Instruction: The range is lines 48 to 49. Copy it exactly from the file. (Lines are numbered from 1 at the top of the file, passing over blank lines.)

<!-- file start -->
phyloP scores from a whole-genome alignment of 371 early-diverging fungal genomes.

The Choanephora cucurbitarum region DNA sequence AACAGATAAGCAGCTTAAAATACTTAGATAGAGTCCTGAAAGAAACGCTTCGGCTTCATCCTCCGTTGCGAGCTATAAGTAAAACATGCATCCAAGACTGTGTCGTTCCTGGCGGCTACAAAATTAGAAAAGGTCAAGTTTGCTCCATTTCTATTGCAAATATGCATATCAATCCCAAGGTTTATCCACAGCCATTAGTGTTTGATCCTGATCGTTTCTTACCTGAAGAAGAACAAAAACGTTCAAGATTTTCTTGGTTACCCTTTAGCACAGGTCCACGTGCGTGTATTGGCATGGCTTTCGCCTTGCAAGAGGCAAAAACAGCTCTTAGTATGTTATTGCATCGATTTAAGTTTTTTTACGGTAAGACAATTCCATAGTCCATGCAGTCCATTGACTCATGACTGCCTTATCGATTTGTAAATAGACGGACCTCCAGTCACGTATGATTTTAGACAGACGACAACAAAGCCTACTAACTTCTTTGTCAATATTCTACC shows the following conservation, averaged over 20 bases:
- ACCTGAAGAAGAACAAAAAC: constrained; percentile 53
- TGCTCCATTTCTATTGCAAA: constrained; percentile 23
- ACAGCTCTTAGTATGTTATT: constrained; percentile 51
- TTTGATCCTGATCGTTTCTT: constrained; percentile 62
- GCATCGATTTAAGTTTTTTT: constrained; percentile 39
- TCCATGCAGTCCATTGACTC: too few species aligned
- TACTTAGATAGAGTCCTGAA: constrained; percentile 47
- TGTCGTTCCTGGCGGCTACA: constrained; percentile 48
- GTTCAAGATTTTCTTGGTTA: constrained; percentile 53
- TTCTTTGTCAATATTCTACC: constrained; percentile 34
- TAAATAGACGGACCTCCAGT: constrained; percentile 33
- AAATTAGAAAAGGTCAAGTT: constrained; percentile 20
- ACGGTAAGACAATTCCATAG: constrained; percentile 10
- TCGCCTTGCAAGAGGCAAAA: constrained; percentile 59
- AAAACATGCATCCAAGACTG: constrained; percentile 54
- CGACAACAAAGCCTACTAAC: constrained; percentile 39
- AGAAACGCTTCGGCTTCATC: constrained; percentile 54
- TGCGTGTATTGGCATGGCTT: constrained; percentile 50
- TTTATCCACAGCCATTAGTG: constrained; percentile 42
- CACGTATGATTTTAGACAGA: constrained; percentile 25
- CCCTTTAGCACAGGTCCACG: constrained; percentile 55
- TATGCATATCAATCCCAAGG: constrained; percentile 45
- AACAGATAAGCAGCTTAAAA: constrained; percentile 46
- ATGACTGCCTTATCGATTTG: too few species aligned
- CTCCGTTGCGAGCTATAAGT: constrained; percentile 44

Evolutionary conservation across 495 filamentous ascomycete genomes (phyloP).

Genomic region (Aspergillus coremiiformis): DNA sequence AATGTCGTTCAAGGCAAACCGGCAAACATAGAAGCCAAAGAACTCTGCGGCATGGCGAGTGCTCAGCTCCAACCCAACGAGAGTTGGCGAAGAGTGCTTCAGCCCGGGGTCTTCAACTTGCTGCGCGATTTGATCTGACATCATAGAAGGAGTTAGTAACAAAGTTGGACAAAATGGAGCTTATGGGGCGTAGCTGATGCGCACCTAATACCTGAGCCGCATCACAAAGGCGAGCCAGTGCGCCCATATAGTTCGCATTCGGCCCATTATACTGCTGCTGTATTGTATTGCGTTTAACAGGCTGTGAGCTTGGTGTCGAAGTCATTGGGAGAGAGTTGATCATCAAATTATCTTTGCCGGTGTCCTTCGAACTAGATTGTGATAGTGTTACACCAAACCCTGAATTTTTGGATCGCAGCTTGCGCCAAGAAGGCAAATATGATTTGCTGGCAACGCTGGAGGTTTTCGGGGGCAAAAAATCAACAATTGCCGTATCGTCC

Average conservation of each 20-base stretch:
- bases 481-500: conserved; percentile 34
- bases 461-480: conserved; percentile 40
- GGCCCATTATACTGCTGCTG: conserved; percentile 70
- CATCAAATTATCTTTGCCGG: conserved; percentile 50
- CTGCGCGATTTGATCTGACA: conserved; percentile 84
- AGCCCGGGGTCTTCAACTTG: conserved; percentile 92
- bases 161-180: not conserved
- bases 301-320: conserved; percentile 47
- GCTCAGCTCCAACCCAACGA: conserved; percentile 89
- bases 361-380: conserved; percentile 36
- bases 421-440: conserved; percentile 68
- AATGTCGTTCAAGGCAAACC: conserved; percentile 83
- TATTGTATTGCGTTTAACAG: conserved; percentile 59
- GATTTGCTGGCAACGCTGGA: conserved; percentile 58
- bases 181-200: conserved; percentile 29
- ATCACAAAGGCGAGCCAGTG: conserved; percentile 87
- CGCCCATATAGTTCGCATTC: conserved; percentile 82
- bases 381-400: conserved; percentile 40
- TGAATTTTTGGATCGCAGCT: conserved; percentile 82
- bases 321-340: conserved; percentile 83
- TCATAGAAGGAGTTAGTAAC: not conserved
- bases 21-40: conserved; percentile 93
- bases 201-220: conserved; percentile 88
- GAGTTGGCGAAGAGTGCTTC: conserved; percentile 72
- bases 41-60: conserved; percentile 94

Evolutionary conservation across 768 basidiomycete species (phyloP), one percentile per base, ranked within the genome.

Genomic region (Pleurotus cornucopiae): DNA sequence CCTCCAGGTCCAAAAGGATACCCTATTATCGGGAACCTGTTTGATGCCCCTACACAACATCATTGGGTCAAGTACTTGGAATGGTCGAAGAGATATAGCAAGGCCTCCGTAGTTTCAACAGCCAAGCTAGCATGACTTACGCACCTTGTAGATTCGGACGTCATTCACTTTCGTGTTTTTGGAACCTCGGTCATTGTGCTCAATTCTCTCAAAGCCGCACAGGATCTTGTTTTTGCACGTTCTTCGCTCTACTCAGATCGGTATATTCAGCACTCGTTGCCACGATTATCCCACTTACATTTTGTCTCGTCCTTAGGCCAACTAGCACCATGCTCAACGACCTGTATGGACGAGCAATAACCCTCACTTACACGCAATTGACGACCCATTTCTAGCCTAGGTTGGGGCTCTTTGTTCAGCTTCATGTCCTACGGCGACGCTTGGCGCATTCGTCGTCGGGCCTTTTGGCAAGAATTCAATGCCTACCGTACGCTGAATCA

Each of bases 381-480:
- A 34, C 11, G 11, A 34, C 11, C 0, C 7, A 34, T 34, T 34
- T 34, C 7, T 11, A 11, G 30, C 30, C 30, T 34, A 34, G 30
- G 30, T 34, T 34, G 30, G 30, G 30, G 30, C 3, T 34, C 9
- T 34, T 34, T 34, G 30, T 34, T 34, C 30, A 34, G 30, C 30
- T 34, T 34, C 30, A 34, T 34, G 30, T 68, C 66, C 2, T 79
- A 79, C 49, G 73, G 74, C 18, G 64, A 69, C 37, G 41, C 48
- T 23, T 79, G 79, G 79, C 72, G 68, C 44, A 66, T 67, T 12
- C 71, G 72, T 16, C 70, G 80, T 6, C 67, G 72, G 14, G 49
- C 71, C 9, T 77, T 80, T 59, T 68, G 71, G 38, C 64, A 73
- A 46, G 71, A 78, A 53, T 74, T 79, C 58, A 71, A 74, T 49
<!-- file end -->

- bases 381-400: conserved; percentile 40
- TGAATTTTTGGATCGCAGCT: conserved; percentile 82